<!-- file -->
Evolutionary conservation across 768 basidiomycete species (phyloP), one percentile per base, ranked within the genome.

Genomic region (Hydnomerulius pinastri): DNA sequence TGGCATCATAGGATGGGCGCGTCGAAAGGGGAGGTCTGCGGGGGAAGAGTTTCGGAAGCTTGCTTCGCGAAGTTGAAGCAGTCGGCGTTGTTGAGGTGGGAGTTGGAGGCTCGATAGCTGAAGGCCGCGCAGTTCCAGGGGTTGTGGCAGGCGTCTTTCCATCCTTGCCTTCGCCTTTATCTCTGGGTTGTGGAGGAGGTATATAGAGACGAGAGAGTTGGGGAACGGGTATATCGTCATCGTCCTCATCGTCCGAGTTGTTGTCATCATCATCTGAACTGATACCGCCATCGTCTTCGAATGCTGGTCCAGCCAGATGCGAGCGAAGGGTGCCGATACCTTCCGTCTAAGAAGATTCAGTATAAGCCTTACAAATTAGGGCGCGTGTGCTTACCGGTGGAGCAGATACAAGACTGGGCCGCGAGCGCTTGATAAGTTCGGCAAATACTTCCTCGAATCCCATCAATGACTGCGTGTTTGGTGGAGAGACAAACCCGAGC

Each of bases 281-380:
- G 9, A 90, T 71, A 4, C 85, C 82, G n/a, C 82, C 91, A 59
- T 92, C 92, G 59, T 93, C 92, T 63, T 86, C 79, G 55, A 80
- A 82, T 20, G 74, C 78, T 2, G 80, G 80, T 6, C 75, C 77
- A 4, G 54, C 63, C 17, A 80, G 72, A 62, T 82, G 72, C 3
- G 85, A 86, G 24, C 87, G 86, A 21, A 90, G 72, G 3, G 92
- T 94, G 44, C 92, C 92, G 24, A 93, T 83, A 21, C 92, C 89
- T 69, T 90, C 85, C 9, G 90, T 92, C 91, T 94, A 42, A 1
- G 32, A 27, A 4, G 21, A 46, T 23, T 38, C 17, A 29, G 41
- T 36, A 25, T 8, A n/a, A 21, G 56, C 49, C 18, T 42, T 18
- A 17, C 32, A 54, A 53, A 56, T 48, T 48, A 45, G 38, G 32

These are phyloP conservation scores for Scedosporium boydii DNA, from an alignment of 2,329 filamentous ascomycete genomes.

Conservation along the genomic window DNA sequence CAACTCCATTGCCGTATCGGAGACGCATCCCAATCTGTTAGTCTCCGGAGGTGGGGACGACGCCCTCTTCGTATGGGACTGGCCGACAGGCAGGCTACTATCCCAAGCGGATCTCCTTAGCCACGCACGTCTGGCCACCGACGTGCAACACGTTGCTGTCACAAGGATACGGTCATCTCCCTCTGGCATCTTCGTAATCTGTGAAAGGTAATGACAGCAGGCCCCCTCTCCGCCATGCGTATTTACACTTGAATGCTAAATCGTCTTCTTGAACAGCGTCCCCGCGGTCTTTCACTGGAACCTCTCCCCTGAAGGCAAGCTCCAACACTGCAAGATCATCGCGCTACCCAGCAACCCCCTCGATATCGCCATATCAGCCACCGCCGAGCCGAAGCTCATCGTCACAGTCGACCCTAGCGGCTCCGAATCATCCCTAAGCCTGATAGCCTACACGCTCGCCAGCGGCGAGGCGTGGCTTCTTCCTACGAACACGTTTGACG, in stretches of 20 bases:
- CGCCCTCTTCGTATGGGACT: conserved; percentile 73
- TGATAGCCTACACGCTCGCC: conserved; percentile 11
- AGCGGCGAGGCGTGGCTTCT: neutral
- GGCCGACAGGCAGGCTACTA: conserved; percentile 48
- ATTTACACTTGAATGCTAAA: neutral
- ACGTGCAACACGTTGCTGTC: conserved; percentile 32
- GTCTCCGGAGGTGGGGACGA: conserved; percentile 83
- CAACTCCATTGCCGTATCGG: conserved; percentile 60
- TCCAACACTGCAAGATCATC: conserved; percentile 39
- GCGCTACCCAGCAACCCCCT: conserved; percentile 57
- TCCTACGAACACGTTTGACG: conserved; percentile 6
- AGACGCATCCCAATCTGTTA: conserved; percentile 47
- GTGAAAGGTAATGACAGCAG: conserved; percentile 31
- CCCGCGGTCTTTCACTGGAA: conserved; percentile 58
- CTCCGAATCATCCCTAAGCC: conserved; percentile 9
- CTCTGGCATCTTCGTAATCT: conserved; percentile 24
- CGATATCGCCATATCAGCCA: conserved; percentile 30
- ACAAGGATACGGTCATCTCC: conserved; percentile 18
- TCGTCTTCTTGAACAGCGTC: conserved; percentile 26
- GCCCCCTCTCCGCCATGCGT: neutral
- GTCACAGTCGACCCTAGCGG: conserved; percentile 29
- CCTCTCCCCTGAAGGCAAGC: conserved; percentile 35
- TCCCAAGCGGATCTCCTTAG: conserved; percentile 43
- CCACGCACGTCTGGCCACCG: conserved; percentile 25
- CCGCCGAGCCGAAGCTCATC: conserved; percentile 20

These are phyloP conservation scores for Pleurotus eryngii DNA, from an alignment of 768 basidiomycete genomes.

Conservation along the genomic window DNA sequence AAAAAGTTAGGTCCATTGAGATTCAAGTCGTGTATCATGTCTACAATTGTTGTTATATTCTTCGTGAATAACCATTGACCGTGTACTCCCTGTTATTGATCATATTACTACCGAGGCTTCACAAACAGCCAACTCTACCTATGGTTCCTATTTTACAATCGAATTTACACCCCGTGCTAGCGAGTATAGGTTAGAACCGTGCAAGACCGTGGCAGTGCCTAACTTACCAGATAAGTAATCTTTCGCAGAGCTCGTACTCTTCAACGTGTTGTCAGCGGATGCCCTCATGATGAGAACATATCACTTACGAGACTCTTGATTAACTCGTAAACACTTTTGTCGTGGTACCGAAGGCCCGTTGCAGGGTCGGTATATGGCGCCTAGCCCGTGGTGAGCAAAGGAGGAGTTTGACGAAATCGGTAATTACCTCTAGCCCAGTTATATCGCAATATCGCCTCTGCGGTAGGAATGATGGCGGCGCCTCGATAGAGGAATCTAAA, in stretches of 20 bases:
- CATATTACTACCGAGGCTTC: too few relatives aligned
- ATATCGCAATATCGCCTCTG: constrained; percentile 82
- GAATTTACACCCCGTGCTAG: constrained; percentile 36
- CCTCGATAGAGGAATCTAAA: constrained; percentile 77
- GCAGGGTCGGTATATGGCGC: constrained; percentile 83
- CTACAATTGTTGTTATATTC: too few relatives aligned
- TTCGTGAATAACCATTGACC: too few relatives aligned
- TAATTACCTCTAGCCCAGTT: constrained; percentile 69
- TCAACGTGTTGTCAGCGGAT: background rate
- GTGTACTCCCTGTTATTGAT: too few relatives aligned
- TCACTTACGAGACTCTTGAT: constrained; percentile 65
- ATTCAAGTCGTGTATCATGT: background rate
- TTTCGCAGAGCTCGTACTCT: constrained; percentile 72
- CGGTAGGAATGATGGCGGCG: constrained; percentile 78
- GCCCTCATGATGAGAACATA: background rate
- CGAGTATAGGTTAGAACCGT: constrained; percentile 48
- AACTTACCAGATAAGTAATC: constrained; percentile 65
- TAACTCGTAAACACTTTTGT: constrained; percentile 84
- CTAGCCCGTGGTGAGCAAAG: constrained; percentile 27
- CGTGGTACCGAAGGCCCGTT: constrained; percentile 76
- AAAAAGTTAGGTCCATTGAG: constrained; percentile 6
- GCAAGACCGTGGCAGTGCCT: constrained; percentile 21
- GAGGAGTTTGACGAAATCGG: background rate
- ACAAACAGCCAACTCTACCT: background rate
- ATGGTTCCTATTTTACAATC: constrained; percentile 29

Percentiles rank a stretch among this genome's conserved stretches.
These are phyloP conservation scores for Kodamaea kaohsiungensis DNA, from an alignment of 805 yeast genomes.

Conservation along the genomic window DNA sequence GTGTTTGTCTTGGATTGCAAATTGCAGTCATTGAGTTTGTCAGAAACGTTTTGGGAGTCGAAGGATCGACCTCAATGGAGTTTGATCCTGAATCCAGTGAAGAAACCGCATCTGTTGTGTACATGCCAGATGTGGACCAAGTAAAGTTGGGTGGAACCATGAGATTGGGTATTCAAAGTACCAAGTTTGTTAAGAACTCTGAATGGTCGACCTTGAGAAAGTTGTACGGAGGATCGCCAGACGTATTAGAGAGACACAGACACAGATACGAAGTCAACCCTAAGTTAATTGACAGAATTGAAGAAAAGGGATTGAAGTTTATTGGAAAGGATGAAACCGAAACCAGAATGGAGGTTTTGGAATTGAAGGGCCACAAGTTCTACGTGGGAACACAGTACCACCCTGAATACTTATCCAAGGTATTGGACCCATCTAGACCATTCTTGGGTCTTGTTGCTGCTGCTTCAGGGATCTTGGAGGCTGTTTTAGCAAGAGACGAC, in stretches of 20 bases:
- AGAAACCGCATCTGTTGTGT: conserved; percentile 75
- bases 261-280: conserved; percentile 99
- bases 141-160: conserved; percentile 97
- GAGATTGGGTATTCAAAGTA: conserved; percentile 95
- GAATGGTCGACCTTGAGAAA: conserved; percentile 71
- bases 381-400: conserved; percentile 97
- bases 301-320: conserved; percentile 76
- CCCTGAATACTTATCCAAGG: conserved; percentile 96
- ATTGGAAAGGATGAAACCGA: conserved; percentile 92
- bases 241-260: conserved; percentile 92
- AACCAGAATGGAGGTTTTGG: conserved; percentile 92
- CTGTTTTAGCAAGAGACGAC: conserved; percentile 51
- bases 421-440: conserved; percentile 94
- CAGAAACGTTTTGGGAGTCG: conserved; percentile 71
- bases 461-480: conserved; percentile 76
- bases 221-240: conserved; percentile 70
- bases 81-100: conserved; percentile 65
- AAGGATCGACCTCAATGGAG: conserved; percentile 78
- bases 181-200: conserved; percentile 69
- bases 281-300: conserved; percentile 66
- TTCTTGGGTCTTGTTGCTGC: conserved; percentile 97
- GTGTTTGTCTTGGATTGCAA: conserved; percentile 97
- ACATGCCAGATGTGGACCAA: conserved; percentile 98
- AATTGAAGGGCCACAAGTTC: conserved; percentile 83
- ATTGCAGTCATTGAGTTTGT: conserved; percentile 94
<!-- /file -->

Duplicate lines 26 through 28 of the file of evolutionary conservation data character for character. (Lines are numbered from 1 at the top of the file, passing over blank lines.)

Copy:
- TCCTACGAACACGTTTGACG: conserved; percentile 6
- AGACGCATCCCAATCTGTTA: conserved; percentile 47
- GTGAAAGGTAATGACAGCAG: conserved; percentile 31